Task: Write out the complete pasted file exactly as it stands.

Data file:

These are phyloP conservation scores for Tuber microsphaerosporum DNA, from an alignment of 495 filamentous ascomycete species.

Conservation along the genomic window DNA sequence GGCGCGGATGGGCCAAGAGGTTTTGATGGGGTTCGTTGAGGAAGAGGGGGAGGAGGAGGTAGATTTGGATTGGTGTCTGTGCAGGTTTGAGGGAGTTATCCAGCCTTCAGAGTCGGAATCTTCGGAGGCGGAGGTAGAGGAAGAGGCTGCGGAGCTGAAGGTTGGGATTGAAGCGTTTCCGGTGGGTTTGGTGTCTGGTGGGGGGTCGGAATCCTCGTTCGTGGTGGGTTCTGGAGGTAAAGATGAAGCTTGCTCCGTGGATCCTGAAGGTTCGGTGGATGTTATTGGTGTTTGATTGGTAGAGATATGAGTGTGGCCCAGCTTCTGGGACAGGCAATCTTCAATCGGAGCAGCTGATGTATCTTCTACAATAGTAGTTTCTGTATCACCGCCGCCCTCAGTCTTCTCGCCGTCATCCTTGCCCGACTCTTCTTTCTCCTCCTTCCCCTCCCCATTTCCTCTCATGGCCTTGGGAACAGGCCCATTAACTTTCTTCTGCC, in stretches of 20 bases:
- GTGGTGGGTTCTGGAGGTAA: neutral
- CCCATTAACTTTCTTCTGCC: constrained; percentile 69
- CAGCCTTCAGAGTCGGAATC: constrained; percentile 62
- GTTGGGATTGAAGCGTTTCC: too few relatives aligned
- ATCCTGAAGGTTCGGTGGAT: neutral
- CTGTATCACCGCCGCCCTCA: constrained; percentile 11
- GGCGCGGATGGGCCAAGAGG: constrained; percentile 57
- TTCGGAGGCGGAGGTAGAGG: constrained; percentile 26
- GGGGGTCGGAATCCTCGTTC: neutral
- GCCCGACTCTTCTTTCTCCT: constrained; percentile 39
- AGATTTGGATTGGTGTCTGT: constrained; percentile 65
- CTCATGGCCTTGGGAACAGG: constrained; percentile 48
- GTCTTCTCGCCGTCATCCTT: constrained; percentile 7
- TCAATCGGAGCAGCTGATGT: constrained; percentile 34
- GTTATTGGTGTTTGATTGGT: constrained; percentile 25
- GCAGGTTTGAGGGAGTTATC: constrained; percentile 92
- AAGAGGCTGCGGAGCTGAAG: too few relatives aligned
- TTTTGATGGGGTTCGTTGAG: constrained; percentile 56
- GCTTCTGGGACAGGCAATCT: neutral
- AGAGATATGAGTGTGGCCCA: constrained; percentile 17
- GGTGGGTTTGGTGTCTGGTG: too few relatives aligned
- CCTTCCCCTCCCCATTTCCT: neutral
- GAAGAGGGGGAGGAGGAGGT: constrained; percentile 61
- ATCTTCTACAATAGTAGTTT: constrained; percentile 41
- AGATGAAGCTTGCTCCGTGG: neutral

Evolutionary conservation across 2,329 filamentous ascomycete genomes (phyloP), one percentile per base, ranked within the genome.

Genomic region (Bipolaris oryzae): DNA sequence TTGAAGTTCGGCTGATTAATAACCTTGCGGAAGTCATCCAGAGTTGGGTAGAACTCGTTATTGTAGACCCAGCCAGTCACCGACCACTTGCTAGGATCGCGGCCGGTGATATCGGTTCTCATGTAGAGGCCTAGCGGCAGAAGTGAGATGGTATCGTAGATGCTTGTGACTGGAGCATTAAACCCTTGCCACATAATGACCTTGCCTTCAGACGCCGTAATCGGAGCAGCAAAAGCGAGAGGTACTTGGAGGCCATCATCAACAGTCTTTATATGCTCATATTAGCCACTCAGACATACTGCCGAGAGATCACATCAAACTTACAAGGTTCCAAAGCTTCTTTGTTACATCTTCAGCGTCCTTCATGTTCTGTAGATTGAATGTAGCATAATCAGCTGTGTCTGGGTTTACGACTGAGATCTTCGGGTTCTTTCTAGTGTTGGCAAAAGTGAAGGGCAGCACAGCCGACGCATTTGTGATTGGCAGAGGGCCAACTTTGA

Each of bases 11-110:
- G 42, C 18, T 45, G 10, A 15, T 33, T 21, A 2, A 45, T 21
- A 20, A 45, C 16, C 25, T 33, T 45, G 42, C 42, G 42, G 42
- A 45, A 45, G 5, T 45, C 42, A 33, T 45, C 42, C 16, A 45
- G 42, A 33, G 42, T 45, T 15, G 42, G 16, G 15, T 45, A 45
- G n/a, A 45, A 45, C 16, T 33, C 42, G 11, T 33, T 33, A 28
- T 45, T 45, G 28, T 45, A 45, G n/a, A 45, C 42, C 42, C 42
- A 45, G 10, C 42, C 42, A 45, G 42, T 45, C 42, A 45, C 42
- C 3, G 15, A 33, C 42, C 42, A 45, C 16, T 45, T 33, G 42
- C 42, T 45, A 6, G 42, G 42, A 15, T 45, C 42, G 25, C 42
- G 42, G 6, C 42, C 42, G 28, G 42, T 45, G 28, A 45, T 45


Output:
These are phyloP conservation scores for Tuber microsphaerosporum DNA, from an alignment of 495 filamentous ascomycete species.

Conservation along the genomic window DNA sequence GGCGCGGATGGGCCAAGAGGTTTTGATGGGGTTCGTTGAGGAAGAGGGGGAGGAGGAGGTAGATTTGGATTGGTGTCTGTGCAGGTTTGAGGGAGTTATCCAGCCTTCAGAGTCGGAATCTTCGGAGGCGGAGGTAGAGGAAGAGGCTGCGGAGCTGAAGGTTGGGATTGAAGCGTTTCCGGTGGGTTTGGTGTCTGGTGGGGGGTCGGAATCCTCGTTCGTGGTGGGTTCTGGAGGTAAAGATGAAGCTTGCTCCGTGGATCCTGAAGGTTCGGTGGATGTTATTGGTGTTTGATTGGTAGAGATATGAGTGTGGCCCAGCTTCTGGGACAGGCAATCTTCAATCGGAGCAGCTGATGTATCTTCTACAATAGTAGTTTCTGTATCACCGCCGCCCTCAGTCTTCTCGCCGTCATCCTTGCCCGACTCTTCTTTCTCCTCCTTCCCCTCCCCATTTCCTCTCATGGCCTTGGGAACAGGCCCATTAACTTTCTTCTGCC, in stretches of 20 bases:
- GTGGTGGGTTCTGGAGGTAA: neutral
- CCCATTAACTTTCTTCTGCC: constrained; percentile 69
- CAGCCTTCAGAGTCGGAATC: constrained; percentile 62
- GTTGGGATTGAAGCGTTTCC: too few relatives aligned
- ATCCTGAAGGTTCGGTGGAT: neutral
- CTGTATCACCGCCGCCCTCA: constrained; percentile 11
- GGCGCGGATGGGCCAAGAGG: constrained; percentile 57
- TTCGGAGGCGGAGGTAGAGG: constrained; percentile 26
- GGGGGTCGGAATCCTCGTTC: neutral
- GCCCGACTCTTCTTTCTCCT: constrained; percentile 39
- AGATTTGGATTGGTGTCTGT: constrained; percentile 65
- CTCATGGCCTTGGGAACAGG: constrained; percentile 48
- GTCTTCTCGCCGTCATCCTT: constrained; percentile 7
- TCAATCGGAGCAGCTGATGT: constrained; percentile 34
- GTTATTGGTGTTTGATTGGT: constrained; percentile 25
- GCAGGTTTGAGGGAGTTATC: constrained; percentile 92
- AAGAGGCTGCGGAGCTGAAG: too few relatives aligned
- TTTTGATGGGGTTCGTTGAG: constrained; percentile 56
- GCTTCTGGGACAGGCAATCT: neutral
- AGAGATATGAGTGTGGCCCA: constrained; percentile 17
- GGTGGGTTTGGTGTCTGGTG: too few relatives aligned
- CCTTCCCCTCCCCATTTCCT: neutral
- GAAGAGGGGGAGGAGGAGGT: constrained; percentile 61
- ATCTTCTACAATAGTAGTTT: constrained; percentile 41
- AGATGAAGCTTGCTCCGTGG: neutral

Evolutionary conservation across 2,329 filamentous ascomycete genomes (phyloP), one percentile per base, ranked within the genome.

Genomic region (Bipolaris oryzae): DNA sequence TTGAAGTTCGGCTGATTAATAACCTTGCGGAAGTCATCCAGAGTTGGGTAGAACTCGTTATTGTAGACCCAGCCAGTCACCGACCACTTGCTAGGATCGCGGCCGGTGATATCGGTTCTCATGTAGAGGCCTAGCGGCAGAAGTGAGATGGTATCGTAGATGCTTGTGACTGGAGCATTAAACCCTTGCCACATAATGACCTTGCCTTCAGACGCCGTAATCGGAGCAGCAAAAGCGAGAGGTACTTGGAGGCCATCATCAACAGTCTTTATATGCTCATATTAGCCACTCAGACATACTGCCGAGAGATCACATCAAACTTACAAGGTTCCAAAGCTTCTTTGTTACATCTTCAGCGTCCTTCATGTTCTGTAGATTGAATGTAGCATAATCAGCTGTGTCTGGGTTTACGACTGAGATCTTCGGGTTCTTTCTAGTGTTGGCAAAAGTGAAGGGCAGCACAGCCGACGCATTTGTGATTGGCAGAGGGCCAACTTTGA

Each of bases 11-110:
- G 42, C 18, T 45, G 10, A 15, T 33, T 21, A 2, A 45, T 21
- A 20, A 45, C 16, C 25, T 33, T 45, G 42, C 42, G 42, G 42
- A 45, A 45, G 5, T 45, C 42, A 33, T 45, C 42, C 16, A 45
- G 42, A 33, G 42, T 45, T 15, G 42, G 16, G 15, T 45, A 45
- G n/a, A 45, A 45, C 16, T 33, C 42, G 11, T 33, T 33, A 28
- T 45, T 45, G 28, T 45, A 45, G n/a, A 45, C 42, C 42, C 42
- A 45, G 10, C 42, C 42, A 45, G 42, T 45, C 42, A 45, C 42
- C 3, G 15, A 33, C 42, C 42, A 45, C 16, T 45, T 33, G 42
- C 42, T 45, A 6, G 42, G 42, A 15, T 45, C 42, G 25, C 42
- G 42, G 6, C 42, C 42, G 28, G 42, T 45, G 28, A 45, T 45